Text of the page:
paint-by-number passion fuels Artistry

Story by Rita Chisum

She remembers specifically the “paint bynumbers” art kits. These were, for Gayle Williams McIntyre at nine years of age, her most favored gifts. Her childhood was spent in a modest home in south Houston, Texas with her father, mother, two brothers, and a sister. Through the years, she continued to enjoy spending time on art work while witnessing her mother’s enjoyment and skill at tackling any new craft project which came along. Little could she imagine what her passion for these little art kits and the crafting example set by her mother would fuel.

Jerry McIntyre moved to Deer Park, Texas from the small town of Jackson, Ala., in search of a good job which his hometown could not offer at the time. Not only did Deer Park offer Jerry a beginning to a successful career as an electrician, but Fellowship Missionary Baptist Church in near-by Pasadena introduced him to his wife of now 37 years.

Married in 1972, Gayle and Jerry were blessed with two daughters, Tammy and Jeri Lynn. While working outside of their Pasadena home to supplement the family income, Gayle used her artistic talents to make a warm and inviting abode for her family. Crafting was in her blood and was a unique (and money saving) tool with which she could personalize her home: sewing, flower arranging, crafting wreaths, printed and counted cross-stitch, embroidery, cake decorating — she enjoyed it all.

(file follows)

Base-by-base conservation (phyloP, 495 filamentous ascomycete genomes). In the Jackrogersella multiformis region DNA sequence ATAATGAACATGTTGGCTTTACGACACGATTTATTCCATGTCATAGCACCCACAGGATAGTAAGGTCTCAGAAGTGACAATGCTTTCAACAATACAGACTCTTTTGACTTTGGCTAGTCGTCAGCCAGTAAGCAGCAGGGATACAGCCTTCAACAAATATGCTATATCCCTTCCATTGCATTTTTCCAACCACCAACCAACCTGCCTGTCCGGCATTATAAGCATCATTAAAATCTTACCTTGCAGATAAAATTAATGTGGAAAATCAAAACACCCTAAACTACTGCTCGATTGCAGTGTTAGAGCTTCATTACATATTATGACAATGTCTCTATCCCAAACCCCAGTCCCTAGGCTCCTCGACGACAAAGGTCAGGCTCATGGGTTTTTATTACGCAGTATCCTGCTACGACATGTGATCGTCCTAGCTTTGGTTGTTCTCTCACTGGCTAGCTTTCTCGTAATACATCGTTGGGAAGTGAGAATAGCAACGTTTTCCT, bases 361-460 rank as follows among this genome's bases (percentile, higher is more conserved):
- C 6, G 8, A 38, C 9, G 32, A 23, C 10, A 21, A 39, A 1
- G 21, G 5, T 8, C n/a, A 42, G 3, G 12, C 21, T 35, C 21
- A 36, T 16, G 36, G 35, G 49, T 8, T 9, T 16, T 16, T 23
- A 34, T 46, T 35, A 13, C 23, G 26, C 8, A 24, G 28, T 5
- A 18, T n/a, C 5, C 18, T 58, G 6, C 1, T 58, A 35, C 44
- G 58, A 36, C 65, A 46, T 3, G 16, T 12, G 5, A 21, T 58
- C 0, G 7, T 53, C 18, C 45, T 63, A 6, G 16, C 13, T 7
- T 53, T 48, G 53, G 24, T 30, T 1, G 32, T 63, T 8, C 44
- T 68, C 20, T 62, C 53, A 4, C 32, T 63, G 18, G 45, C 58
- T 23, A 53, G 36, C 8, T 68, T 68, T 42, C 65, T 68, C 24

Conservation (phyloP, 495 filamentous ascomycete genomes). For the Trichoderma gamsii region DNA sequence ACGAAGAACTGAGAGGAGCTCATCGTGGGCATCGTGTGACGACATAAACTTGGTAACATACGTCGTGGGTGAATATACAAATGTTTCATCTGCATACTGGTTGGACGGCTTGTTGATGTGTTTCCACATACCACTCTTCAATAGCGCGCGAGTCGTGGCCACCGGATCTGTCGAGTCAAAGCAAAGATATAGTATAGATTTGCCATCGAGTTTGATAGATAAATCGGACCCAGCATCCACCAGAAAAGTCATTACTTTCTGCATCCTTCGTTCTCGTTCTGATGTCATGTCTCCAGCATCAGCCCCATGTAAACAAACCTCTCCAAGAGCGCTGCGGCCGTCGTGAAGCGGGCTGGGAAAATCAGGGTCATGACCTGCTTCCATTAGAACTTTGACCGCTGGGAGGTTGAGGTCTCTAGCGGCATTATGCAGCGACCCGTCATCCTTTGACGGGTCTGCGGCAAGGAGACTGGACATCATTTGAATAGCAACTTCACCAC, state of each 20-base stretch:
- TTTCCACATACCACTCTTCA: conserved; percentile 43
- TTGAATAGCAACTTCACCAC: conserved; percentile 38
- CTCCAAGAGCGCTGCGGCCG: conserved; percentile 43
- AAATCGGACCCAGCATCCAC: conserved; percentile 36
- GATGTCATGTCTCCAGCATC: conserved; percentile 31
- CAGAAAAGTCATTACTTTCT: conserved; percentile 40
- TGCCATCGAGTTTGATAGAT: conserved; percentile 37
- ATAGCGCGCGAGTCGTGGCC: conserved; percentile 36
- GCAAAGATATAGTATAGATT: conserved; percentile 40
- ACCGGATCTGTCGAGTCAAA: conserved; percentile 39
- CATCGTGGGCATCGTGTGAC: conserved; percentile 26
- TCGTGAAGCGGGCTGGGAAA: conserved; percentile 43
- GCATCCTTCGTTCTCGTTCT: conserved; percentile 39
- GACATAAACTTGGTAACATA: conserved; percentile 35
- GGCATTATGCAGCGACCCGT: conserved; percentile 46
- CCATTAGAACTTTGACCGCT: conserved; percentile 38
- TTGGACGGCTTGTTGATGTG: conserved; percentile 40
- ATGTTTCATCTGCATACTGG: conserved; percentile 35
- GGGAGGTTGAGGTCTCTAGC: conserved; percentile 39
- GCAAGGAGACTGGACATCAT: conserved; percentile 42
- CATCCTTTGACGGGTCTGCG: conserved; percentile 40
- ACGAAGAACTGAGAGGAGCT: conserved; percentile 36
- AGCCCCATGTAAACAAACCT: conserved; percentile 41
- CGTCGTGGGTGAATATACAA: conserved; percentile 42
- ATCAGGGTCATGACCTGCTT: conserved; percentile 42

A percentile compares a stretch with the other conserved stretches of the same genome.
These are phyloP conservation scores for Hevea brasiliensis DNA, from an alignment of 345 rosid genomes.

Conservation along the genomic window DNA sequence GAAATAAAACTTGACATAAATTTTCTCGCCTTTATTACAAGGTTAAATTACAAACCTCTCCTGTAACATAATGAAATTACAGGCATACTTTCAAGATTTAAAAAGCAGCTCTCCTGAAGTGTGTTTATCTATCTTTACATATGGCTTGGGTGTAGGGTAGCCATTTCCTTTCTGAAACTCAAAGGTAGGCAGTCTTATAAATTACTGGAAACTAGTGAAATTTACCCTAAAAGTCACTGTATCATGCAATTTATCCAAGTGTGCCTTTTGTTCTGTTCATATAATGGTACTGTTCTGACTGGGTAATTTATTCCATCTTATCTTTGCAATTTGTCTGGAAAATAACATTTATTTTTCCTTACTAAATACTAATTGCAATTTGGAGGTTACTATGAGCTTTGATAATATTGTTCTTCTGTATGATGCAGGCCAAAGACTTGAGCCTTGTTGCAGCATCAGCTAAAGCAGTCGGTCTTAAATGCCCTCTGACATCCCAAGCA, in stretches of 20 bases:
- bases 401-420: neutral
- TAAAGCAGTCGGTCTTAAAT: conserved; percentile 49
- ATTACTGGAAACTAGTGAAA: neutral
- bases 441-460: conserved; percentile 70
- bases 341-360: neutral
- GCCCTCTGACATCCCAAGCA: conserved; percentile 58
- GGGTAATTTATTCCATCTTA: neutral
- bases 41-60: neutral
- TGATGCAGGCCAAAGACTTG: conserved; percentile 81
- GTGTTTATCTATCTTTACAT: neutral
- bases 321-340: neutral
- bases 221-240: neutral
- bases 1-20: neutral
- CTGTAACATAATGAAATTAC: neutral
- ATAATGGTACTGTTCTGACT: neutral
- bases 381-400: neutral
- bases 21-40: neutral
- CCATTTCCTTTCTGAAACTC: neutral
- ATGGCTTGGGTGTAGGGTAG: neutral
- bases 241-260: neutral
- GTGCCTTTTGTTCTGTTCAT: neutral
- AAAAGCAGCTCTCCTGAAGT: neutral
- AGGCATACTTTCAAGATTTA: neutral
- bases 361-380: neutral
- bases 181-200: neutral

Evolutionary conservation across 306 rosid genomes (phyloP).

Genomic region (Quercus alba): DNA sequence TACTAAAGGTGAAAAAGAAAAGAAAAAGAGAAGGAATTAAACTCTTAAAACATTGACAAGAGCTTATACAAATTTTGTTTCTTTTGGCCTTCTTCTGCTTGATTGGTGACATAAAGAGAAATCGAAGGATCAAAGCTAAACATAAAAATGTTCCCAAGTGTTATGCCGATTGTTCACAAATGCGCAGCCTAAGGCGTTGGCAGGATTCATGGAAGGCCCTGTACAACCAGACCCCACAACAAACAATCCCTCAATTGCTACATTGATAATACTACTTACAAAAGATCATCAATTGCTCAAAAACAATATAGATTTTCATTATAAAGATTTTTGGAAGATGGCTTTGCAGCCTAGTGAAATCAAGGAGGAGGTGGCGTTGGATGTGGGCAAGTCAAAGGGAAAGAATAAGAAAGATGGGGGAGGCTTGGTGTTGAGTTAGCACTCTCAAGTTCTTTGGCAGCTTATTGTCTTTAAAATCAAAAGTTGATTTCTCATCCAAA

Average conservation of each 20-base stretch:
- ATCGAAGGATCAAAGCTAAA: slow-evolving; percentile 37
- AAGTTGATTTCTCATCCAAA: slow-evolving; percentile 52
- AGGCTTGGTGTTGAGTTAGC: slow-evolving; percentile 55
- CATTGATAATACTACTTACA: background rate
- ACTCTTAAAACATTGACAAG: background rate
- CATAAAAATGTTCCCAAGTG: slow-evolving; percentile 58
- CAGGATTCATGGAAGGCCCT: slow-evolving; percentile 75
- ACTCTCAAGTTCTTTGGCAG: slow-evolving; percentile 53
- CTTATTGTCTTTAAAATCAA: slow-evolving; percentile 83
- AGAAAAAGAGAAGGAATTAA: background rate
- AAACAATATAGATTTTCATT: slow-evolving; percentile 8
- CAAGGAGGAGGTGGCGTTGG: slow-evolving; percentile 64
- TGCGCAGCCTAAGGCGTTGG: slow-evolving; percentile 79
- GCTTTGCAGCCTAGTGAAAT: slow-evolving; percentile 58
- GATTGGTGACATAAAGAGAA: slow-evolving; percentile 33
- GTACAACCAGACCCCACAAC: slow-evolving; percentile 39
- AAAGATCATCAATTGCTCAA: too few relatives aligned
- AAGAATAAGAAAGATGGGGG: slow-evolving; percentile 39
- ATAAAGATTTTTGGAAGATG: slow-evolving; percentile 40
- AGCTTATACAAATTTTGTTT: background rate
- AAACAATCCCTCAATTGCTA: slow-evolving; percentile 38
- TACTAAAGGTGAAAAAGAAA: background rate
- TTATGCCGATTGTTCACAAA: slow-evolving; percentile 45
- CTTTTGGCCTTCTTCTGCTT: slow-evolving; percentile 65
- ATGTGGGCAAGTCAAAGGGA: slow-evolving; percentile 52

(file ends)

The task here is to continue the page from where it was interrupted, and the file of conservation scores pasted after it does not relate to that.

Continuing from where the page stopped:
Upon seeing the beautiful arts and crafts that filled the McIntyre home, a neighbor invited Gayle to her first “official” painting class. She assured Gayle that, with her artistic talents, painting lessons would serve to help enhance her already apparent gift. So, in 1973, with paint brushes in hand, she accompanied her neighbor to begin learning the skill and techniques offered to serious painters.

She pursued this new learning experience with a passion and attended classes and workshops often. Her talent grew, along with special friendships with artist friends, and she soon found that she had a market for selling her wood pieces.

A financial need in 1982 required Gayle to return to work outside of the family home. She was hired by a local bank in the role of Mrs. Santa Claus (which she loved) and soon after offered a full-time position which she gratefully accepted. Still working but desiring to spend more time at home with her daughters, 1988 brought lay-offs at the bank; a lay-off for which she volunteered. It was this opportunity that gave her the courage to begin her own business which she christened “Santa’s Wonderland Creature’s.”